* This is not the end of your schooling, though it is the end of school.
* Funny as it may sound today, many of your achievements till date will be overshadowed by many an achievement you will have outside of school.
* All those who think you are the coolest and the best, will find many competitors lurking in the outside world, probably far better than you. Keep working on yourself if you want to continue to be the best. All those who think that you haven't done much in school, don't despair. There are endless opportunities outside.
* Be kind to geeks. Be kind to everybody who schooled with you. Many years later, some of them would have started companies and achieved a lot in life. Why geeks, just about anybody here could be anybody in future from astronaut to businessman to scientist. What we have taught here are the basic skills in life. The real movie starts a little later, where sadly very little of what we taught here will be useful...
* Believe in yourself, first and foremost, forever. There is nothing greater than self belief that can propel you to where you want to be...
* Ensure that through all these little competitions that you had with your co students, you did not miss making friends of some of them. (I learnt this the hard way)
* We could have taught a little more of teamwork, but we failed miserably making each of you too individual focused.
* Don't limit yourself by any framework offered to you, though we did limit ourself to the syllabus because that was the easy thing to do.
* Throughout life many opportunities will re-present itself, but some opportunities are best taken when they knock your door, often in disguise.
* Don't fear trying anything. Singing, sports or dancing just because you thought you were bad at it in school...
It was a free wheeling discussion between friends somewhat late in the night. As has happened before, it was extremely invigorating. This time we spoke about innovation, creative ideas and coming up with creative ideas to make a living etc etc. And inevitably, since pretty much each one of us has some sort of international experience, the discussion veered about US. And how the US will come out of this recession, stronger and better than the rest of the world.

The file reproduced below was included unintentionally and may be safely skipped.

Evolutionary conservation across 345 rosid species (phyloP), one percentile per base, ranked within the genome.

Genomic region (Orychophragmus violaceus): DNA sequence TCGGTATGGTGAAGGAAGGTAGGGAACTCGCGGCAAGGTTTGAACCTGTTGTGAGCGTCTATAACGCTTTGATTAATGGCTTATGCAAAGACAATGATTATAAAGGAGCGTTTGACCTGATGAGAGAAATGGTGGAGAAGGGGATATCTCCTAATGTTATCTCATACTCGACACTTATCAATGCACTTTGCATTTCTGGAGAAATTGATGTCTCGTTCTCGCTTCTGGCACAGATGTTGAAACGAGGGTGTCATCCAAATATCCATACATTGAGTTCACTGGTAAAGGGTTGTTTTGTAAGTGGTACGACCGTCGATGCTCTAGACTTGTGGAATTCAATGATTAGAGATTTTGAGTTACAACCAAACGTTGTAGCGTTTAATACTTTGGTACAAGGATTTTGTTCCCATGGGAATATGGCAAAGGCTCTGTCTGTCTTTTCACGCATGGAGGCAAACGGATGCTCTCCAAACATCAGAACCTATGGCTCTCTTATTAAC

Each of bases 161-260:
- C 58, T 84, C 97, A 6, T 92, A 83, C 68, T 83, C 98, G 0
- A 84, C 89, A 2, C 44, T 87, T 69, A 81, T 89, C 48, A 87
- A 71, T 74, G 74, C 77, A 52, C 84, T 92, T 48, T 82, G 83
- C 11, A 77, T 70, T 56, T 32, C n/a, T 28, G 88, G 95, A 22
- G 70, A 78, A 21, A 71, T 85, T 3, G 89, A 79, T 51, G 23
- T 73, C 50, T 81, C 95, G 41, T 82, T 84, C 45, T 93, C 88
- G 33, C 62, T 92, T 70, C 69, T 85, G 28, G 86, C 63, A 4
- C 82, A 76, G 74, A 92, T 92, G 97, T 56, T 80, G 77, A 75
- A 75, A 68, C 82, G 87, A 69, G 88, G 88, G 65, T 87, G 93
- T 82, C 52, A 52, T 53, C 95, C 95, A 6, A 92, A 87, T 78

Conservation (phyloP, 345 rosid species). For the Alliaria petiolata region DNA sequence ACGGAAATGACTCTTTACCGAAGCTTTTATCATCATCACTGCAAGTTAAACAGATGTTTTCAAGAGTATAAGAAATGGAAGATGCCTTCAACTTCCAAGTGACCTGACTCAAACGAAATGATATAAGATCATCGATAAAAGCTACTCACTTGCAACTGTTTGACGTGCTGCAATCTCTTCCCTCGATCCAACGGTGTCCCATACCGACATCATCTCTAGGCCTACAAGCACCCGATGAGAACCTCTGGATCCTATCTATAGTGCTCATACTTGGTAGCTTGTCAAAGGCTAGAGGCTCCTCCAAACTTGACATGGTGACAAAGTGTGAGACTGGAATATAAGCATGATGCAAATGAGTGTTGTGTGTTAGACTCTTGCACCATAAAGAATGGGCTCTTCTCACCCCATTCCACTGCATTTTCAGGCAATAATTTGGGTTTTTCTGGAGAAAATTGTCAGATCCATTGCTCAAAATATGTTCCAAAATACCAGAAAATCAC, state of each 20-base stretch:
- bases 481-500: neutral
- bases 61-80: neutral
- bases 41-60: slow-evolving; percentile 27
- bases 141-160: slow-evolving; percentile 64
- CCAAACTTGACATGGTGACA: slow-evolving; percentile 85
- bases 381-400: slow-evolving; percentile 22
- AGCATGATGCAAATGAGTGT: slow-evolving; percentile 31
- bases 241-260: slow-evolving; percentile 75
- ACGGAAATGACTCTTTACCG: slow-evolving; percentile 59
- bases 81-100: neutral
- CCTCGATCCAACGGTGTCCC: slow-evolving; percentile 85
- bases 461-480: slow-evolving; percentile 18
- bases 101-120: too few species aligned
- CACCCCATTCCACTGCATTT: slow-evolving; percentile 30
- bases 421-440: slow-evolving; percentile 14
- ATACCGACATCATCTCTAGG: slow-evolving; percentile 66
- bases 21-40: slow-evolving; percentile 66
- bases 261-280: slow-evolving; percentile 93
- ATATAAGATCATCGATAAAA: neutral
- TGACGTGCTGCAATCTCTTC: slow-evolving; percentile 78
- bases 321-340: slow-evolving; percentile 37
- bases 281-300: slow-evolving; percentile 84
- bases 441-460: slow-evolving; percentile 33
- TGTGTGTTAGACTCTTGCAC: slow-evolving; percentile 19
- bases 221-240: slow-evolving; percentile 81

And it is true. They will. Not because they will do the right things now. That they will in any case. But also because they have done the right things in the past many years, while we squandered it. As I wondered on how best I could articulate it, I found this post by Atanu.
This is not to say that Indians not innovative; far from it, but a lot of our innovation is at a much lower level. The population that Atanu says is capable is also quite innovative, but in terms of a comparison to the US, we are far behind, primarily because of numbers and secondarily because of a few other reasons.
Coincidentally, I found this 50 Innovative companies list from Fast Company. And guess who is there from India. Think...
Gave up? It is not your usual name at all..
Aravind Eye Care Systems is company which features in the top 50 list - about which not too much has been written about in India.
Also take a look at the accompanying map in the article and you will see some more companies. Apart from the usual Tata, Airtel, Infosys, DRL, UB group, Wipro you will find Merittrac, Narayana Hrudayalya, Comat Systems from Bangalore.
I know a little bit about the other two, but Comat was new to me. Not seen anything in the Indian press about them. More power to great ideas...
Tuesday, February 17, 2009
Having come back from a "off the beaten track tourist spot", I was able to elaborate my thoughts in line on why the "undiscovered tourist spot" is but a myth.
Once a tourist spot is discovered, it becomes like Lonavla or Shimla or Ooty. "A city on top of a hill" with all the conveniences as dictated by "Touristus Indicus" (Bhargo, we need to expound on this) means the tourist spot is lost for ever. Bhelpuri outlets, Udupi hotels, Crashing cars, giant wheels and amusement parks are the rage than the main attraction there. Add all the other routine things that you need for a spot to be a "tourist attraction" including horse and camel rides and bad food and you would forget that you came to see a cave or a temple or a lake in the first place.
Now, for the tourist spot to be undiscovered with all these above "facilities" is impossible. The conveniences simply cannot exist for the 3 or 4 people who will turn up. So, as a tourist spot gets "discovered", it loses its "charm". In the space of a few seasons, the local food and delicacies are all but buried in the menu and usually "not available because there is no movement".